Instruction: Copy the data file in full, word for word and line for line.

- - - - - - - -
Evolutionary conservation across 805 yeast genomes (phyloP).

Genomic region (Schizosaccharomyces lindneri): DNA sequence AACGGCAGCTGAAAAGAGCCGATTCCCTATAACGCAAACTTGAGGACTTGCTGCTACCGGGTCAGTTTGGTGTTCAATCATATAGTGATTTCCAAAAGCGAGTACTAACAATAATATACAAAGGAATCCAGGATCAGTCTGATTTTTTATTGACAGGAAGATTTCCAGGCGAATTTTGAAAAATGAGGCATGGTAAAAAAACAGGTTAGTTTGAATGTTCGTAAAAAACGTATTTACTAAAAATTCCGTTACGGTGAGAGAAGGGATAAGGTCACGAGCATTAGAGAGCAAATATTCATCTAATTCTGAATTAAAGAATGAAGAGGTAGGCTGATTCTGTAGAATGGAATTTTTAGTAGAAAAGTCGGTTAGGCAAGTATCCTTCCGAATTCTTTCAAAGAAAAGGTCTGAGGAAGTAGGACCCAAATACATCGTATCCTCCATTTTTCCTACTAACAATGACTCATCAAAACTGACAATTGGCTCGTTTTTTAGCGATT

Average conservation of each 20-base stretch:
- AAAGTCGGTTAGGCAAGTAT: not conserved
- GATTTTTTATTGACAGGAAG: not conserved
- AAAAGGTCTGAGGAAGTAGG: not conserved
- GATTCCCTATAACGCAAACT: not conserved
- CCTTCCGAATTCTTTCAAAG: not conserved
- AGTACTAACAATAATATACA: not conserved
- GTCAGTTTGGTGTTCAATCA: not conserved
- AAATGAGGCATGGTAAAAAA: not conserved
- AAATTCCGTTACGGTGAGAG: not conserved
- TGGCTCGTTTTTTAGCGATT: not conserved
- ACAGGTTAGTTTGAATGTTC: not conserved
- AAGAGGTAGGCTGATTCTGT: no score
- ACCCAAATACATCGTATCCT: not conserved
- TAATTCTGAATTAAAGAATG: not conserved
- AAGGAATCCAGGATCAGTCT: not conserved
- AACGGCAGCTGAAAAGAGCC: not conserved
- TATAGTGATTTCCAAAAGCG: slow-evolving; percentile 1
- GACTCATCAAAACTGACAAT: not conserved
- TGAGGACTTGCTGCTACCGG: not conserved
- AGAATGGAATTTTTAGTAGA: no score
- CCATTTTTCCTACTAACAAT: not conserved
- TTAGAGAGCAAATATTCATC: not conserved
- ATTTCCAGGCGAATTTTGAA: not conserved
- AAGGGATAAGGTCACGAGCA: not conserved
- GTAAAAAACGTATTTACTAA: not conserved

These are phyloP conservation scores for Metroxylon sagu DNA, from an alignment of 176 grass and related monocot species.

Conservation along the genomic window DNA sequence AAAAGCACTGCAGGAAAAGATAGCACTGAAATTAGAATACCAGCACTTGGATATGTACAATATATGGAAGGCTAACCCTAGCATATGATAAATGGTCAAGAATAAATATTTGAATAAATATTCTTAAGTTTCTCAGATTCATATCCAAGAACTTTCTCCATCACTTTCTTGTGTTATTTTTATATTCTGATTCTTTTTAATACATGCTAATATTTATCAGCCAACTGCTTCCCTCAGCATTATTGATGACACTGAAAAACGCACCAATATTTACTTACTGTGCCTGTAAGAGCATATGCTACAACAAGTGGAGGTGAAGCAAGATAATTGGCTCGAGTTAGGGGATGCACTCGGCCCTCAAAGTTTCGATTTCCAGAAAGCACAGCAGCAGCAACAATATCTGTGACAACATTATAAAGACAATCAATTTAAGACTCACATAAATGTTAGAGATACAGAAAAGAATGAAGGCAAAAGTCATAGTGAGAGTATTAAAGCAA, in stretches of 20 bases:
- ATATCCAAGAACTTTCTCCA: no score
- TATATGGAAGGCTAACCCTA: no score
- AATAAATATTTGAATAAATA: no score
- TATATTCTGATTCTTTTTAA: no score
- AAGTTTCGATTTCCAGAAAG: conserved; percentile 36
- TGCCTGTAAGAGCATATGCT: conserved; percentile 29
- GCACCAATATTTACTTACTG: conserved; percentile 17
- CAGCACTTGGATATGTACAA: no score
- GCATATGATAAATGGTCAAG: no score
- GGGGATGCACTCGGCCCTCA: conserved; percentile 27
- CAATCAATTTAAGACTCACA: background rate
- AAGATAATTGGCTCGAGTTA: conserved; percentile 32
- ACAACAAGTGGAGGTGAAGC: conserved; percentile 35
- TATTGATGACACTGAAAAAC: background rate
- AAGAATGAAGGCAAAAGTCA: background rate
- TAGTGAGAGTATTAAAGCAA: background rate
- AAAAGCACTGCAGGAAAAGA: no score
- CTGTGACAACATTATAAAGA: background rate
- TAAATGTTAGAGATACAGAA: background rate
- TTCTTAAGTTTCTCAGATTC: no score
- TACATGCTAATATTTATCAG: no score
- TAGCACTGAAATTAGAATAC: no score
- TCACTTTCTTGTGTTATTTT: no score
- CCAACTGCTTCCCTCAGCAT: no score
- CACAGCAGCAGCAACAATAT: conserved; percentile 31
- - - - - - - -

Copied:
Evolutionary conservation across 805 yeast genomes (phyloP).

Genomic region (Schizosaccharomyces lindneri): DNA sequence AACGGCAGCTGAAAAGAGCCGATTCCCTATAACGCAAACTTGAGGACTTGCTGCTACCGGGTCAGTTTGGTGTTCAATCATATAGTGATTTCCAAAAGCGAGTACTAACAATAATATACAAAGGAATCCAGGATCAGTCTGATTTTTTATTGACAGGAAGATTTCCAGGCGAATTTTGAAAAATGAGGCATGGTAAAAAAACAGGTTAGTTTGAATGTTCGTAAAAAACGTATTTACTAAAAATTCCGTTACGGTGAGAGAAGGGATAAGGTCACGAGCATTAGAGAGCAAATATTCATCTAATTCTGAATTAAAGAATGAAGAGGTAGGCTGATTCTGTAGAATGGAATTTTTAGTAGAAAAGTCGGTTAGGCAAGTATCCTTCCGAATTCTTTCAAAGAAAAGGTCTGAGGAAGTAGGACCCAAATACATCGTATCCTCCATTTTTCCTACTAACAATGACTCATCAAAACTGACAATTGGCTCGTTTTTTAGCGATT

Average conservation of each 20-base stretch:
- AAAGTCGGTTAGGCAAGTAT: not conserved
- GATTTTTTATTGACAGGAAG: not conserved
- AAAAGGTCTGAGGAAGTAGG: not conserved
- GATTCCCTATAACGCAAACT: not conserved
- CCTTCCGAATTCTTTCAAAG: not conserved
- AGTACTAACAATAATATACA: not conserved
- GTCAGTTTGGTGTTCAATCA: not conserved
- AAATGAGGCATGGTAAAAAA: not conserved
- AAATTCCGTTACGGTGAGAG: not conserved
- TGGCTCGTTTTTTAGCGATT: not conserved
- ACAGGTTAGTTTGAATGTTC: not conserved
- AAGAGGTAGGCTGATTCTGT: no score
- ACCCAAATACATCGTATCCT: not conserved
- TAATTCTGAATTAAAGAATG: not conserved
- AAGGAATCCAGGATCAGTCT: not conserved
- AACGGCAGCTGAAAAGAGCC: not conserved
- TATAGTGATTTCCAAAAGCG: slow-evolving; percentile 1
- GACTCATCAAAACTGACAAT: not conserved
- TGAGGACTTGCTGCTACCGG: not conserved
- AGAATGGAATTTTTAGTAGA: no score
- CCATTTTTCCTACTAACAAT: not conserved
- TTAGAGAGCAAATATTCATC: not conserved
- ATTTCCAGGCGAATTTTGAA: not conserved
- AAGGGATAAGGTCACGAGCA: not conserved
- GTAAAAAACGTATTTACTAA: not conserved

These are phyloP conservation scores for Metroxylon sagu DNA, from an alignment of 176 grass and related monocot species.

Conservation along the genomic window DNA sequence AAAAGCACTGCAGGAAAAGATAGCACTGAAATTAGAATACCAGCACTTGGATATGTACAATATATGGAAGGCTAACCCTAGCATATGATAAATGGTCAAGAATAAATATTTGAATAAATATTCTTAAGTTTCTCAGATTCATATCCAAGAACTTTCTCCATCACTTTCTTGTGTTATTTTTATATTCTGATTCTTTTTAATACATGCTAATATTTATCAGCCAACTGCTTCCCTCAGCATTATTGATGACACTGAAAAACGCACCAATATTTACTTACTGTGCCTGTAAGAGCATATGCTACAACAAGTGGAGGTGAAGCAAGATAATTGGCTCGAGTTAGGGGATGCACTCGGCCCTCAAAGTTTCGATTTCCAGAAAGCACAGCAGCAGCAACAATATCTGTGACAACATTATAAAGACAATCAATTTAAGACTCACATAAATGTTAGAGATACAGAAAAGAATGAAGGCAAAAGTCATAGTGAGAGTATTAAAGCAA, in stretches of 20 bases:
- ATATCCAAGAACTTTCTCCA: no score
- TATATGGAAGGCTAACCCTA: no score
- AATAAATATTTGAATAAATA: no score
- TATATTCTGATTCTTTTTAA: no score
- AAGTTTCGATTTCCAGAAAG: conserved; percentile 36
- TGCCTGTAAGAGCATATGCT: conserved; percentile 29
- GCACCAATATTTACTTACTG: conserved; percentile 17
- CAGCACTTGGATATGTACAA: no score
- GCATATGATAAATGGTCAAG: no score
- GGGGATGCACTCGGCCCTCA: conserved; percentile 27
- CAATCAATTTAAGACTCACA: background rate
- AAGATAATTGGCTCGAGTTA: conserved; percentile 32
- ACAACAAGTGGAGGTGAAGC: conserved; percentile 35
- TATTGATGACACTGAAAAAC: background rate
- AAGAATGAAGGCAAAAGTCA: background rate
- TAGTGAGAGTATTAAAGCAA: background rate
- AAAAGCACTGCAGGAAAAGA: no score
- CTGTGACAACATTATAAAGA: background rate
- TAAATGTTAGAGATACAGAA: background rate
- TTCTTAAGTTTCTCAGATTC: no score
- TACATGCTAATATTTATCAG: no score
- TAGCACTGAAATTAGAATAC: no score
- TCACTTTCTTGTGTTATTTT: no score
- CCAACTGCTTCCCTCAGCAT: no score
- CACAGCAGCAGCAACAATAT: conserved; percentile 31